Interest and Interest Rate Interest, I ($) = amount owed now – original amount • $1000 placed in bank account one year ago is now worth $1025. Interest earned is _____. • $10,000 borrowed last year from Sharky’s Easy Money, and you now owe $12,000. Interest owed is ______. Interest paid over a specific time period is called an interest rate. What is the interest rate in example A? Example B?
Rate of Return Rate of Return (ROR) – interest earned over a specific time period, expressed as a percentage of the original amount. Borrower’s perspective – interest rate paid Investor’s perspective – rate of return (ROR) or return on investment (ROI).
Engineering Economy Other factors that act the same way as interest: • Inflation • Appreciation • Depreciation
Equivalence Economic equivalence – different sums of money at different times can be equal in economic value because of the “time value of money” and interest rates. Example: (assuming 5%/year interest rate) $1000 today is equivalent to ________ a year from now. $1000 a year from now is equivalent to ______ today. What is the interest rate if an investment of $500 is equivalent to $545 a year from now?
Simple –vs– Compound Interest Simple Interest – interest is calculated using the principal only. interest = (principal)(number of periods)(interest rate) Example: you invest $500 in an insurance policy that pays 8% simple interest. How much is the policy worth in 3 years? PrincipalInterest Year 0) $500 Year 1) $500 $ 40 Year 2) $500 $ 40 Year 3) $500 $ 40 $ 120
Simple –vs- Compound Interest Compound Interest – interest is calculated using both the principal and interest earned. interest = (principal + all accrued interest)(interest rate) Example: you invest $500 in an insurance policy that pays 8% compound interest. How much is the policy worth in 3 years? PrincipalInterestTotal Year 0) $500 Year 1) $500 $500(1.08)1 Year 2) $540 $500(1.08)2 Year 3) $583.2 $500(1.08)3 $129.85
Power of Compound Interest Historical Perspective – In 1626, Manhattan Island was purchased from a native tribe for $24. If that tribe had invested the $24 in an investment paying 8% annually, what would it be worth today? $24(1.08)(2013-1626) = $24(1.08)(387) = $24(8.61x1012) or $206.63 trillion However, if the tribe invested in an investment that paid simple interest: $24 + $24(.08)(387) = $767.04
Symbols and Terminology P – value or amount of money at time 0, also referred to as present worth (PW), present value (PV), net present value (NPV), or discounted cash flow (DCF). F – value or amount of money at some future time, also referred to as future worth (FW) or future value (FV). A – a series of consecutive, equal, end-of-period amount of money, also referred to as annual worth (AW) or equivalent uniform annual worth (EUAW). Does not have to be annual payouts, could be monthly, weekly, etc. n – number of periods: years, months, days, … i– interest rate or rate of return per time period t – time, stated in periods
Symbols and Terminology Example: To diligently plan for my retirement, I should invest $2K in an IRA each year. If I start next year and continue until I retire, I will be making that investment for about 15 years. I hope to obtain a rate of return of 6%. A = $2000 i = 6% or .06 annually n = 15 F = ? the value of the investment when I retire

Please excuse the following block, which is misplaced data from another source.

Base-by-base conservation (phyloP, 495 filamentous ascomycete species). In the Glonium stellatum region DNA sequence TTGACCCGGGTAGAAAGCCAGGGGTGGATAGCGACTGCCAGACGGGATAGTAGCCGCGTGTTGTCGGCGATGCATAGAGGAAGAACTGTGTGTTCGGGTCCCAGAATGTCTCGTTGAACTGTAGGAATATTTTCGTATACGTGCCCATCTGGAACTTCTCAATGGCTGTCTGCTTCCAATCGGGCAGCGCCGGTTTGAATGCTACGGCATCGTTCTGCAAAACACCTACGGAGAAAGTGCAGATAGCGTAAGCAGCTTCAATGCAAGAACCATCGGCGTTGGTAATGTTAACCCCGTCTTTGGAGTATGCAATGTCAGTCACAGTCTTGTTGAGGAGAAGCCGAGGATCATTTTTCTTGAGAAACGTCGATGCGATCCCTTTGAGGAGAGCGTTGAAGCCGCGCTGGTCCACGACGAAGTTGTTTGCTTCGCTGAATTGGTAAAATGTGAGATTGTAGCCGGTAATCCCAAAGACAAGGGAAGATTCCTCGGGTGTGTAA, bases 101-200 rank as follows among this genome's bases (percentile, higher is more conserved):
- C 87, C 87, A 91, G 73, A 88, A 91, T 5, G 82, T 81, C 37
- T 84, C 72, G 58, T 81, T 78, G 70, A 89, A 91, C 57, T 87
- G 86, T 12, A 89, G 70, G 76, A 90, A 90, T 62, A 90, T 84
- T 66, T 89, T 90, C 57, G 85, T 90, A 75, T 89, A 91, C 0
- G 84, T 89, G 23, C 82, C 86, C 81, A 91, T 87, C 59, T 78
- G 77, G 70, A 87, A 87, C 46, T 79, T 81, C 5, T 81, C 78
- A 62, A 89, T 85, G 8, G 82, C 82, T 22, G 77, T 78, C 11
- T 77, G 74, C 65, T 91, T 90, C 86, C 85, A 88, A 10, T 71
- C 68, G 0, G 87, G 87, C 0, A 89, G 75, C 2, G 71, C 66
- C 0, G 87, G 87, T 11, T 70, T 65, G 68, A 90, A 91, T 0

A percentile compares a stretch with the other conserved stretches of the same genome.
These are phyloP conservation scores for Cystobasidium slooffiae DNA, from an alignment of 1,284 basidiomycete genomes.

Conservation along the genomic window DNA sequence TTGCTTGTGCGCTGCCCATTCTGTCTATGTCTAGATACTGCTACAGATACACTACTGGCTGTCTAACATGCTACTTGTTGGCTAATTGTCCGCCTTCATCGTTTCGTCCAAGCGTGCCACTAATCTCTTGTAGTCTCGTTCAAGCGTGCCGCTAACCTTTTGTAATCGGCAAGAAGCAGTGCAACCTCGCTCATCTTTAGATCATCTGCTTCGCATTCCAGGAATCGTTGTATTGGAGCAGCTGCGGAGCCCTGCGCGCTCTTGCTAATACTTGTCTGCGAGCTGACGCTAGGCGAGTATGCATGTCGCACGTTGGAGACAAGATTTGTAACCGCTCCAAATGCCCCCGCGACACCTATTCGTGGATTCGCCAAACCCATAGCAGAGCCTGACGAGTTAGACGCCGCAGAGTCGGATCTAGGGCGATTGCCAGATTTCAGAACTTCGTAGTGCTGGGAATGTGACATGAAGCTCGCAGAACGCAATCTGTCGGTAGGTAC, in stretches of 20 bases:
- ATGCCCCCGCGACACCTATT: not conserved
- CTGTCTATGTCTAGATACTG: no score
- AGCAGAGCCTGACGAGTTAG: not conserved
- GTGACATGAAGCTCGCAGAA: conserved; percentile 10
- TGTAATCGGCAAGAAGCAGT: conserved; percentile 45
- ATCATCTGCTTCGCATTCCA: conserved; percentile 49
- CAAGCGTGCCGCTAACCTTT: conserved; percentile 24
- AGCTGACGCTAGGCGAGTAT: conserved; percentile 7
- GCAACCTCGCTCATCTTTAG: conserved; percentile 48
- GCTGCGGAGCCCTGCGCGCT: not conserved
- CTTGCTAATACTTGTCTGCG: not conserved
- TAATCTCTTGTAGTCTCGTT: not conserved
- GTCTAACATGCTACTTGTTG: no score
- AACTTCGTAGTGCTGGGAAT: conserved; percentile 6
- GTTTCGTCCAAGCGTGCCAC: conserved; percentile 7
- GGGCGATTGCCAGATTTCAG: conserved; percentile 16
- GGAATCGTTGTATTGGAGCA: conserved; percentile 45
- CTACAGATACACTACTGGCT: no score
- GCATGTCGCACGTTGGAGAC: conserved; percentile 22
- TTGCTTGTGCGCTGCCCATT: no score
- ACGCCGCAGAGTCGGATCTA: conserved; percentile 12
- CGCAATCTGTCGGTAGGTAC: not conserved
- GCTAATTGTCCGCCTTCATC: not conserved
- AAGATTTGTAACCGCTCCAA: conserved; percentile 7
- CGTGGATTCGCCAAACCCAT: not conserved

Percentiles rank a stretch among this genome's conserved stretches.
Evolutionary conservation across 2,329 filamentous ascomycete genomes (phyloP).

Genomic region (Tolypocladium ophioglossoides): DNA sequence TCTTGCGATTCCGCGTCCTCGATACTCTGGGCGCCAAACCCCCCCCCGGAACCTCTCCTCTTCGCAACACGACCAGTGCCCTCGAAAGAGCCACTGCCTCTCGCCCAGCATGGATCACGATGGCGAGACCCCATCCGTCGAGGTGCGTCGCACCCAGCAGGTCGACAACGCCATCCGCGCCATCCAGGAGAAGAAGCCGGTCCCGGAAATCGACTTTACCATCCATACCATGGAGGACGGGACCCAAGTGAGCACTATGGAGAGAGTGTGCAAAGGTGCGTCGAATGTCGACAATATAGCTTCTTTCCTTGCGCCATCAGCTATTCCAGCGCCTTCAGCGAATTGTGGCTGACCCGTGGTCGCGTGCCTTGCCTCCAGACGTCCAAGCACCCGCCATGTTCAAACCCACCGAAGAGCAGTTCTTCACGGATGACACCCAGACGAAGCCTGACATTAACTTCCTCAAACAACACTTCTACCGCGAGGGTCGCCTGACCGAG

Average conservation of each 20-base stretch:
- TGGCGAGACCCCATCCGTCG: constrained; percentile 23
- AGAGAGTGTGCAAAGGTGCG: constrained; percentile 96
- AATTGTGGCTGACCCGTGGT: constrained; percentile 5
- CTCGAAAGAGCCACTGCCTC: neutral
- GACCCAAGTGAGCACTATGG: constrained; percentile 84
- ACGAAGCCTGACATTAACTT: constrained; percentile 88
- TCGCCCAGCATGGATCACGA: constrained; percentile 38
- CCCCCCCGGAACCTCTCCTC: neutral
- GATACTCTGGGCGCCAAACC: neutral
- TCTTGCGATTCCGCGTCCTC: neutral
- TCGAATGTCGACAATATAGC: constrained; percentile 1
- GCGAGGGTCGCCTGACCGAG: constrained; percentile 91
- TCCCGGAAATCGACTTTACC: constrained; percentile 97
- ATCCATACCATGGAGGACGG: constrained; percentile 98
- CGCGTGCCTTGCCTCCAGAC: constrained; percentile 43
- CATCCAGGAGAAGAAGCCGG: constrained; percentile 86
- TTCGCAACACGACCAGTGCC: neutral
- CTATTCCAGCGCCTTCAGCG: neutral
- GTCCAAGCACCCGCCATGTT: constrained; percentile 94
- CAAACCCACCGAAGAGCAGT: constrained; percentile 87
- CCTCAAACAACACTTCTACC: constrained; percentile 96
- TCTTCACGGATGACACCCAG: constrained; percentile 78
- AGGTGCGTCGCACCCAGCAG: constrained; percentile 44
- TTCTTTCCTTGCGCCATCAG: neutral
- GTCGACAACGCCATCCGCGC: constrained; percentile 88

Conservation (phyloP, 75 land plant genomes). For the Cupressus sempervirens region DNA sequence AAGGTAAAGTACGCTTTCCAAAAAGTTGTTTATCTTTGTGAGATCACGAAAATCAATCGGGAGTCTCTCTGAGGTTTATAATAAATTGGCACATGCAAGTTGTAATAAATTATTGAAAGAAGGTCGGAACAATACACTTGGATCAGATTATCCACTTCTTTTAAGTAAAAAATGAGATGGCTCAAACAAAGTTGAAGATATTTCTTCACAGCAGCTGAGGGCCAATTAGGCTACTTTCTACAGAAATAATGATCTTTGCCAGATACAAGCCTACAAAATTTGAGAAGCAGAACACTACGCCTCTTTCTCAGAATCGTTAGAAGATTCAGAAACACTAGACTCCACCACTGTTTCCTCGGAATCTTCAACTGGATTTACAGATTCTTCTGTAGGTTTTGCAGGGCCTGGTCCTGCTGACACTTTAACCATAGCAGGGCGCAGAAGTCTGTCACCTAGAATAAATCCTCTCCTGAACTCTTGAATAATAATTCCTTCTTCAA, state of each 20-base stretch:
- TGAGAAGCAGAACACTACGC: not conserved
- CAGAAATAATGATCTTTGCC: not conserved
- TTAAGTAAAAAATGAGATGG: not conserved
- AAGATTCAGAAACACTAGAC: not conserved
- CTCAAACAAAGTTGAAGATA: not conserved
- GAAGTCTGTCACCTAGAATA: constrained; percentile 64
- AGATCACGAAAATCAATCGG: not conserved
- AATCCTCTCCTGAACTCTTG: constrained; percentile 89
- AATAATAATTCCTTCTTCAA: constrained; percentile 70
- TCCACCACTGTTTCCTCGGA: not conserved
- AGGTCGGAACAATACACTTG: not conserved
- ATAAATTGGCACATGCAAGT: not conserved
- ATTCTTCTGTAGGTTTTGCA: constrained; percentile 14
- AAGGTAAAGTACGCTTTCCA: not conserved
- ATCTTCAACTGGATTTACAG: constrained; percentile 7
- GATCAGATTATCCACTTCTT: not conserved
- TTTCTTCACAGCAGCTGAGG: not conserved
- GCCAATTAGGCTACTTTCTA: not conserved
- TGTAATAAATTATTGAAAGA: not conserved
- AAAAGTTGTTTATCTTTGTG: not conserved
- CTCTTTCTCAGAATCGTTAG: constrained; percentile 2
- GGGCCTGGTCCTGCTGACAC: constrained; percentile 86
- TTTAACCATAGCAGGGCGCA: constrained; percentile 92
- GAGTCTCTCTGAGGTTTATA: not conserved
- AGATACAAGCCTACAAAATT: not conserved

Minimum Attractive Rate of Return (MARR) The Minimum Attractive Rate of Return is a minimum level set by a Corporation when deciding on whether to pursue or not to pursue projects. Expected ROR for a new or “risky” proposal MARR Is MARR constant from year to year? ROR on “safe” Investment (e.g money market)
Cash Flow Diagrams Cash flow diagrams are a way to graphically represent the inflows and outflows of cash over time. Estimates of cash flows typically follow the end-of-period convention (cash flows are assumed to occur simultaneously at the end of an interest period). When several receipts and disbursements occur within an interest period, the net cash flowmight be shown. Net cash flow = receipts – disbursements = cash inflows – cash outflows
Cash Flow Diagrams Example: Rental property … • $70K Purchase price with 20% down ($14K) • Monthly expenses (utilities, maintenance, insurance, etc..) = $200 • Monthly P&I = $345 (starts in two months) • Rental income = $750 (starting in 5 months) • Expect to sell in a few years at a net profit of $50K (will need to spend two months prior to selling preparing the property) $50K $50K $750 $205 $200 $200 $545 $545 $14K $14K
Your Turn • Look at problem 6.12 on pg .234 • Draw the cash flow diagram for project Q • Draw the cash flow diagram for project R • Work with a partner and agree on one version of your cfd’s. Be prepared to draw these on the board.
Rule of 72: Estimating Doubling Time and Interest Rate The rule of 72 helps estimate how long is will take for an investment, using compound interest, to double in value. To estimate how many years,n (periods) to double your money: estimated n = 72/i To estimate the interest rate required to double your money in n periods: estimated i = 72/n
Rule of 72: Estimating Doubling Time and Interest Rate Example: If you invested $1000 today in a CD paying 5% annually, how long will it be until the CD is worth $2000? n = If you wanted the $1000 to double in 10 years, what interest rate must you earn? i =